Construction robot SAM100, made by Construction Robotics, recently made it debut in D.C.
Construction robot SAM100, made by Construction Robotics, recently made it debut in D.C.
October 7, 2015 2:45 PM CDT

D.C.’s first brick-laying robot in action

SAM100 makes its debut in D.C.

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The construction of a new high school at The Lab School may look pretty typical — until you meet the most unique worker on the site.

SAM100, which stands for semi-automated mason, is increasing productivity for Clark Construction Group LLC as the world's first commercially available robot used for on-site brick placement. Clark began work in November 2014 on a 29,000-square-foot high school in the Palisades neighborhood for The Lab School, and was joined by SAM about a week ago.

Construction Robotics, based out of Victor, New York, began developing technology for its patented robot about eight years ago. This is the first time SAM has worked in D.C.



Scott Peters, a co-founder of Construction Robotics, said a mason working with SAM can lay two to four times the amount of brick than they could working alone.

Is this another robot taking away manual labor jobs? Peters and Clark Construction officials said that's not the case.

"There's a mason who works alongside SAM, and there are laborers who support SAM," Peters says. "We don't see SAM as taking jobs away but helping the industry grow and be more successful and more profitable. In the same way that other large construction equipment has come into play."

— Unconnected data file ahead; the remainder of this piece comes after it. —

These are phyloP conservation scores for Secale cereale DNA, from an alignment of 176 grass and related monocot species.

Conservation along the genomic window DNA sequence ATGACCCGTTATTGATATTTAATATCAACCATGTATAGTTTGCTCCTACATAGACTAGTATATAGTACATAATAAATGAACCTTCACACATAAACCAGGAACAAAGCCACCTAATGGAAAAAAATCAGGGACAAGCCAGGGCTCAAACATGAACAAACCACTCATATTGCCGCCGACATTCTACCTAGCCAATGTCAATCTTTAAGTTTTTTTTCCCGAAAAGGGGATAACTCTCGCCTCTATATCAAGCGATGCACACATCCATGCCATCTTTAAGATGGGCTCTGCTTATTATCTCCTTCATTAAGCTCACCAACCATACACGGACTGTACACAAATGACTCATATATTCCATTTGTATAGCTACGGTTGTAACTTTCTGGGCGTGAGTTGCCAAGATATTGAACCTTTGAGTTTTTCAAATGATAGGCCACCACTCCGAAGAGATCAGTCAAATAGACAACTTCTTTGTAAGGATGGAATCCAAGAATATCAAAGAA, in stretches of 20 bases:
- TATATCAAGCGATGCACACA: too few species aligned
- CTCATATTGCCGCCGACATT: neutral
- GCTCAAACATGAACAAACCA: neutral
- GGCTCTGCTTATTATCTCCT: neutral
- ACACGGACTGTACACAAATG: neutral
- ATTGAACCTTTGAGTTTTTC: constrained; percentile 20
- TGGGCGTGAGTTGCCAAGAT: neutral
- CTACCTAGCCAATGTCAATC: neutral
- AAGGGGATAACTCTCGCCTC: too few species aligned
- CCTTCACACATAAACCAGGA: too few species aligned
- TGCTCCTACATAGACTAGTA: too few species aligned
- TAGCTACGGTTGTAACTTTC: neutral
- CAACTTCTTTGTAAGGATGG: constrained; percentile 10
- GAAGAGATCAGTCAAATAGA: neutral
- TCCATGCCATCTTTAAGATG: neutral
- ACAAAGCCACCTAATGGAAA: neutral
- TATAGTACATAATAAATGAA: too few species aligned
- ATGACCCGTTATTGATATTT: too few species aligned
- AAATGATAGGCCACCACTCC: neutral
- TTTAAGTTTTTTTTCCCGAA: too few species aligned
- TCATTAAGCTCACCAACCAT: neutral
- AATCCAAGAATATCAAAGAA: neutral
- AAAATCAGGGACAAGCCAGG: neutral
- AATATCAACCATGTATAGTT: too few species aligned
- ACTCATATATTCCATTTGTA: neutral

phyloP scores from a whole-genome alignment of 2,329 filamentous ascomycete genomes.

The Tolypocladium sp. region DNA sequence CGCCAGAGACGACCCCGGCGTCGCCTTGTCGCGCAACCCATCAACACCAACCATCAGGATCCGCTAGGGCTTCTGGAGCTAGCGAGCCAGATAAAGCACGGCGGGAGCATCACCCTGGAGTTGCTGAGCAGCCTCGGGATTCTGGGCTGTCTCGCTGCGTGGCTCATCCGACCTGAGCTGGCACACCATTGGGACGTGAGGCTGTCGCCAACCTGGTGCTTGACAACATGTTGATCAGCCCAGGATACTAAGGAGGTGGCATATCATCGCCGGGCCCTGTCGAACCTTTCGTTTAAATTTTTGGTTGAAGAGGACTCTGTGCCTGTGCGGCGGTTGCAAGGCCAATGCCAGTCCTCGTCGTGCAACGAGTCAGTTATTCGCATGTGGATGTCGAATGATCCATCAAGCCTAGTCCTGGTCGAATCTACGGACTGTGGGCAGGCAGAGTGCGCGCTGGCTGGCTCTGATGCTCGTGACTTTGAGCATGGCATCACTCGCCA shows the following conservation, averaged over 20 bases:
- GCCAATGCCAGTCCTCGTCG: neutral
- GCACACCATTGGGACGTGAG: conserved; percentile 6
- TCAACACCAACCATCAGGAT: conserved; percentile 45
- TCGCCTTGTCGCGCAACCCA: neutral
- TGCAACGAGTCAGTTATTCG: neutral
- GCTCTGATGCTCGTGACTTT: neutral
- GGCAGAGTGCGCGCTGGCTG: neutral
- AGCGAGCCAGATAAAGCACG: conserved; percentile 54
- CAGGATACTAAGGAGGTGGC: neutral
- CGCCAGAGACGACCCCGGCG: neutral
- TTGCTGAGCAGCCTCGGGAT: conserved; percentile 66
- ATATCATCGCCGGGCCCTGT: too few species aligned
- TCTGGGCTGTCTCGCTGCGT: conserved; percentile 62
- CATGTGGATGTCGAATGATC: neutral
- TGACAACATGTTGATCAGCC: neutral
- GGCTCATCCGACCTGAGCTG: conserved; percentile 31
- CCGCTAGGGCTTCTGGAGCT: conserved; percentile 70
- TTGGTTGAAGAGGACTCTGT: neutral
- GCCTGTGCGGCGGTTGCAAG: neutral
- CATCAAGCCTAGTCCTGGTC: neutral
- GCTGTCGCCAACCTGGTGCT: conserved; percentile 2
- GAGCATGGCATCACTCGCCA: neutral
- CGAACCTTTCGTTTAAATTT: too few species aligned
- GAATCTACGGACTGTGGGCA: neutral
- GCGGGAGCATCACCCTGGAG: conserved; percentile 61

Clark Superintendent Monique Holley, who works on The Lab School site, says SAM has increased morale. Clark expects to complete construction in the first quarter of 2016.

As students return to the school next week, Holley hopes to give tours to some students who want to see how SAM operates.

The Lab School is attempting to raise $10 million to finance the anticipated $26.6 million cost of improving facilities on campus. The high school alone is projected to cost $16.6 million, according to The Lab School.


About the Author

Emily Mekinc produces video and writes for the Washington Business Journal.

This article was originally published in the Washington Business Journal. This content has been republished with the permission of the publisher.

 

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